Renewable cellulose-based fillers
Renewable cellulose-based fillers
The substitution of petrochemical materials with those obtained from renewable raw materials is an important step towards increasing sustainability.

Environment - Earth Sciences - 18.10.2022
How rusting iron removes arsenic from water
How rusting iron removes arsenic from water
In many regions of the world, groundwater is contaminated with arsenic of natural origin. The harmful substance can be filtered out of water with the help of iron. researchers have for the first time made visible exactly what happens in this process in a new type of experimental set-up. When metallic iron corrodes, i.e. rusts, iron oxides are formed that can strongly bind pollutants such as arsenic.

Life Sciences - 18.10.2022
Literacy Influences Understanding of Speech
Literacy Influences Understanding of Speech
Do people who can read and write understand spoken language better than those who are illiterate? Research carried out by researchers from Zurich with collaborators in India has found that handwriting, specifically the type of writing system used for a language, influences how our brains process speech.

Economics / Business - 18.10.2022
Returns in online retail: what they cost and how they can be avoided
Returns in online retail: what they cost and how they can be avoided
Returns are an integral part of online retailing. Up to 60 percent of the goods ordered are returned in individual online stores. This causes high costs, as the online retailer survey by the Lucerne University of Applied Sciences and Arts reveals. An HSLU research team asked online stores how returns can be avoided.

Chemistry - Computer Science - 18.10.2022
Machine learning predicts heat capacities of MOFs
Machine learning predicts heat capacities of MOFs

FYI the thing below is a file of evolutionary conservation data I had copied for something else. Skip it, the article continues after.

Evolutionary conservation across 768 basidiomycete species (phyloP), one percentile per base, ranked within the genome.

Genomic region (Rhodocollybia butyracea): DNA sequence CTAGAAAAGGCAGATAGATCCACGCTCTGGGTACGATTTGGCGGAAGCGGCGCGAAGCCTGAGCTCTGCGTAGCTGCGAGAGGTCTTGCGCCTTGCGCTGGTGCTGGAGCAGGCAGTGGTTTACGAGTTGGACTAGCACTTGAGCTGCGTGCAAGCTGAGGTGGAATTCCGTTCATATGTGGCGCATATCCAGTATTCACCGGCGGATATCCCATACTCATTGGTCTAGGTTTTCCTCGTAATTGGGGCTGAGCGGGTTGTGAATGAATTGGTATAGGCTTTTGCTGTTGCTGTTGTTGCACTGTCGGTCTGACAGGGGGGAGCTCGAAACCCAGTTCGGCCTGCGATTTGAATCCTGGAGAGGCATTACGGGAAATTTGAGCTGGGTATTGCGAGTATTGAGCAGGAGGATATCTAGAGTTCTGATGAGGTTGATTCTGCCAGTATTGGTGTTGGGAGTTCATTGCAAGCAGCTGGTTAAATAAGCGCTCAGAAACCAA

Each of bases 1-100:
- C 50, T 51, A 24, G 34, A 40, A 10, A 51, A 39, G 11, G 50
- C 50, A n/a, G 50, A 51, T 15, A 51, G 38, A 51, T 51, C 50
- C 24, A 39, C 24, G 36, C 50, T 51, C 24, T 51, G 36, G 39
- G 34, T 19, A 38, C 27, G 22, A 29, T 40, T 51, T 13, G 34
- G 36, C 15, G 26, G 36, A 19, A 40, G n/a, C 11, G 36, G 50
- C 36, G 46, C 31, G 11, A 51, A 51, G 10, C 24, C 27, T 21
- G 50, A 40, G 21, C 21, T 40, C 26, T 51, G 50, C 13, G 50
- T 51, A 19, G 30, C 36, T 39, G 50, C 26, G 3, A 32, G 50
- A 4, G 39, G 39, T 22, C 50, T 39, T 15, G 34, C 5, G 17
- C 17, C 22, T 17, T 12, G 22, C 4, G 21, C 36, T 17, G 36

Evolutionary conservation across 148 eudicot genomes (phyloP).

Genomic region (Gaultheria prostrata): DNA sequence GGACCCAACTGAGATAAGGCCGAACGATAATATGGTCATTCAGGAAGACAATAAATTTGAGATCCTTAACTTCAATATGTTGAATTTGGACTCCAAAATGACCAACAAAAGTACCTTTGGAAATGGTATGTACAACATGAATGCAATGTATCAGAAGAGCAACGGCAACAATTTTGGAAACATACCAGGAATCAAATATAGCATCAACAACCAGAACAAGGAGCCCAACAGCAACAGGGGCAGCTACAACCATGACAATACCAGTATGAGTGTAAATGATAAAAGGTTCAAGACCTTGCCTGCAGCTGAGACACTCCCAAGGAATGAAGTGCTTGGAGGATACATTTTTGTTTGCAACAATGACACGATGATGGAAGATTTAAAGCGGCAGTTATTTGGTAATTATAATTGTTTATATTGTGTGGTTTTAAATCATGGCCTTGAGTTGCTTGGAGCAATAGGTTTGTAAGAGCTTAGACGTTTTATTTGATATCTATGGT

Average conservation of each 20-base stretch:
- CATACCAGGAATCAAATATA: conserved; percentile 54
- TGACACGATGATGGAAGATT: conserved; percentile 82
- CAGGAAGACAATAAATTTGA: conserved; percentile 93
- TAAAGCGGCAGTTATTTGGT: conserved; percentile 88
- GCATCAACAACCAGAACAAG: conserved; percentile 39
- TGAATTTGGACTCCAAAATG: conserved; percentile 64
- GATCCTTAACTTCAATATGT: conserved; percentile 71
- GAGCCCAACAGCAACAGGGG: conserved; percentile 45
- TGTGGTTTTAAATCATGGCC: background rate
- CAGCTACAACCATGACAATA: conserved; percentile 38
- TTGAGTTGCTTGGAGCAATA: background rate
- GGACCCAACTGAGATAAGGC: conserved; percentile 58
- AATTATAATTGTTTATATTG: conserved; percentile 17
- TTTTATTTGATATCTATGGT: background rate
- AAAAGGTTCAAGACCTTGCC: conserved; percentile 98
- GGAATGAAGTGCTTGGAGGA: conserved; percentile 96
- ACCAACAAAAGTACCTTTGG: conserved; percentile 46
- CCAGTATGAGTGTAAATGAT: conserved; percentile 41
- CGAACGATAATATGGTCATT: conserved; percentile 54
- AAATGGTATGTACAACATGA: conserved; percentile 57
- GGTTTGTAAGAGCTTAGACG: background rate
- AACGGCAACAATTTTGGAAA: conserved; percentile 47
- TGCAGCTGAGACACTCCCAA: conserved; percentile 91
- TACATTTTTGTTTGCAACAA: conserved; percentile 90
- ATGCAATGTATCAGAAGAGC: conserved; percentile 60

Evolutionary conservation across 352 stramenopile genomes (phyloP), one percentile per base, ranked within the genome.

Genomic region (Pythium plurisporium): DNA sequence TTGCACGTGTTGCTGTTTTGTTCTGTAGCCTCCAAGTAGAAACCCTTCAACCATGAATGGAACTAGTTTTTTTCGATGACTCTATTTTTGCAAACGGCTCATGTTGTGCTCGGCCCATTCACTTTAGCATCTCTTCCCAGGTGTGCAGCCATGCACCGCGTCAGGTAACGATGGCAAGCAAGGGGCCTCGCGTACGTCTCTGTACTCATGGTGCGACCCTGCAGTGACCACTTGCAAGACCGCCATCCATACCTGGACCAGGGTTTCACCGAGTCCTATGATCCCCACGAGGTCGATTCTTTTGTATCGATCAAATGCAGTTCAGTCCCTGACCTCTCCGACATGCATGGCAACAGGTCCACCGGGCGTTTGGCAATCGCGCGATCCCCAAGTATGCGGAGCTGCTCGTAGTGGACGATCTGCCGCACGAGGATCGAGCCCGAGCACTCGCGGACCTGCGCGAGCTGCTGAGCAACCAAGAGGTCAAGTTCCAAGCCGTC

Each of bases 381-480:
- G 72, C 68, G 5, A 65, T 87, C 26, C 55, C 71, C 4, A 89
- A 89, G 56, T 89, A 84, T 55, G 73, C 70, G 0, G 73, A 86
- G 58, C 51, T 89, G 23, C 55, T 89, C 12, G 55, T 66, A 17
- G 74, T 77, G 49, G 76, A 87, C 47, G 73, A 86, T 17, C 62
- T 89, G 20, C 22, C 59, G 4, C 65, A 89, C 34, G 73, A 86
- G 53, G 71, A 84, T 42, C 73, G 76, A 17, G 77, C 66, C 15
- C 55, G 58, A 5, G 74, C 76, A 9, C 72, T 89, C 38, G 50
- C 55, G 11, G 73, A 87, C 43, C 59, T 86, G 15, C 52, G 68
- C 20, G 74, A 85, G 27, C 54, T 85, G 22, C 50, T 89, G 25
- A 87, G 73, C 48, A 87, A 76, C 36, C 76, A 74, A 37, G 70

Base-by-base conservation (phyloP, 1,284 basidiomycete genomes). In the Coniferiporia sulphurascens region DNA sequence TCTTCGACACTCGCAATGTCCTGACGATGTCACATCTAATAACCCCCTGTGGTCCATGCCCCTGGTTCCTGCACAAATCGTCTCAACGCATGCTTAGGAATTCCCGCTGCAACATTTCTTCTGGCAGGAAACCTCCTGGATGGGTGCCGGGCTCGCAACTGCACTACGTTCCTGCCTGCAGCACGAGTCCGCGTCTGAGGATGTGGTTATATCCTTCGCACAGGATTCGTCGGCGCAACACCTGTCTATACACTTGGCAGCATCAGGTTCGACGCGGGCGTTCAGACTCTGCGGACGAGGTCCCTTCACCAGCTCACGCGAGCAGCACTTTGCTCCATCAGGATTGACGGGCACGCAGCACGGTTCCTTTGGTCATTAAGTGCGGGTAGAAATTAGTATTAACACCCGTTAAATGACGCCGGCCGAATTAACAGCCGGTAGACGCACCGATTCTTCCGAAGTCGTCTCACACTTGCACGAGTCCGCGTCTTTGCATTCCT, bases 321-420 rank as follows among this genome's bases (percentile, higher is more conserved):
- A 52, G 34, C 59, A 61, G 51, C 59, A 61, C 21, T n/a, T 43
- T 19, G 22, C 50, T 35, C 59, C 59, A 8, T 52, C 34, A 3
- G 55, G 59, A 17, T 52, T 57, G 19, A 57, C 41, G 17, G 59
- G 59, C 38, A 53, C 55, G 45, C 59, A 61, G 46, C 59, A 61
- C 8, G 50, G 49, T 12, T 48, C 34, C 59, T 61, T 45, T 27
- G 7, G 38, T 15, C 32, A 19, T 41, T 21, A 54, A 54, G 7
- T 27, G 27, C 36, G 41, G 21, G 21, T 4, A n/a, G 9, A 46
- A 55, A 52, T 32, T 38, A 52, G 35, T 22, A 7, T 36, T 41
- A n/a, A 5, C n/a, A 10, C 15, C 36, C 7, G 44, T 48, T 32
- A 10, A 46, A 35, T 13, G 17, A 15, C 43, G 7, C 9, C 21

Chemical engineers at EPFL have developed a machine-learning model that can accurately predict the heat capacity of the versatile metal-organic framework materials. The work shows that the overall energy costs of carbon-capture processes could be much lower than expected. Metal-organic frameworks (MOFs) are a class of materials that contain nano-sized pores.

Psychology - 14.10.2022
Too much motivation affects our decision-making
Too much motivation affects our decision-making
A team from the UNIGE, in collaboration with EPFL, reveals how motivation influences the neural circuits of perception and impacts decision-making. In a good or a bad mood, focused or distracted, in dire or no need: our internal states directly influence our perceptions and decision-making. While the role of motivation on the performance of behavioural tasks has been known for more than a century - thanks to the work of psychologists Robert Yerkes and John Dilligham Dodson - its precise effect on the brain remains unclear.

Astronomy / Space Science - 13.10.2022
Espresso detects barium in the atmosphere of an exoplanet
Espresso detects barium in the atmosphere of an exoplanet
The spectrograph developed by the UNIGE has enabled the discovery of the heaviest element ever detected in the atmosphere of a planet outside the solar system. An international team including researchers from the University of Geneva and the National Centre of Competence in Research (NCCR) PlanetS has detected the heaviest element ever found in the atmosphere of an exoplanet: barium.

Life Sciences - 13.10.2022
How is laughter triggered?
How is laughter triggered?
Laughter is a form of vocal communication that can interfere with speech: who hasn't had a fit of laughter that prevented them from speaking? Thanks to functional imaging, a research team from the University of Fribourg was able to locate the areas of the brain in which these two systems interact. The results highlight the importance of brain stem circuits for the control of laughter .

Pedagogy - 13.10.2022
Early Self-Regulation Boosts Children’s Educational Success
A study by the universities of Zurich and Mainz has shown that teaching children how to manage their attention and impulses in primary school has a positive long-term effect on their later educational success. Self-regulation, i.e., the ability to manage attention, emotions and impulses, as well as to pursue individual goals with perseverance, is not a skill that we usually associate with young children.

Life Sciences - 13.10.2022
When dangerous toxins teach fundamental biology
Exploring the mechanics of anthrax infection, scientists at EPFL have discovered two proteins that are involved in controlling the levels of cholesterol in the membrane of our cells. "What our work shows is how a complex in the center of the cell, the ER-Golgi interaction region, controls plasma membrane cholesterol, which is essential for many cellular functions, if not essential for multicellular life," says Professor Gisou van der Goot at EPFL's School of Life Sciences.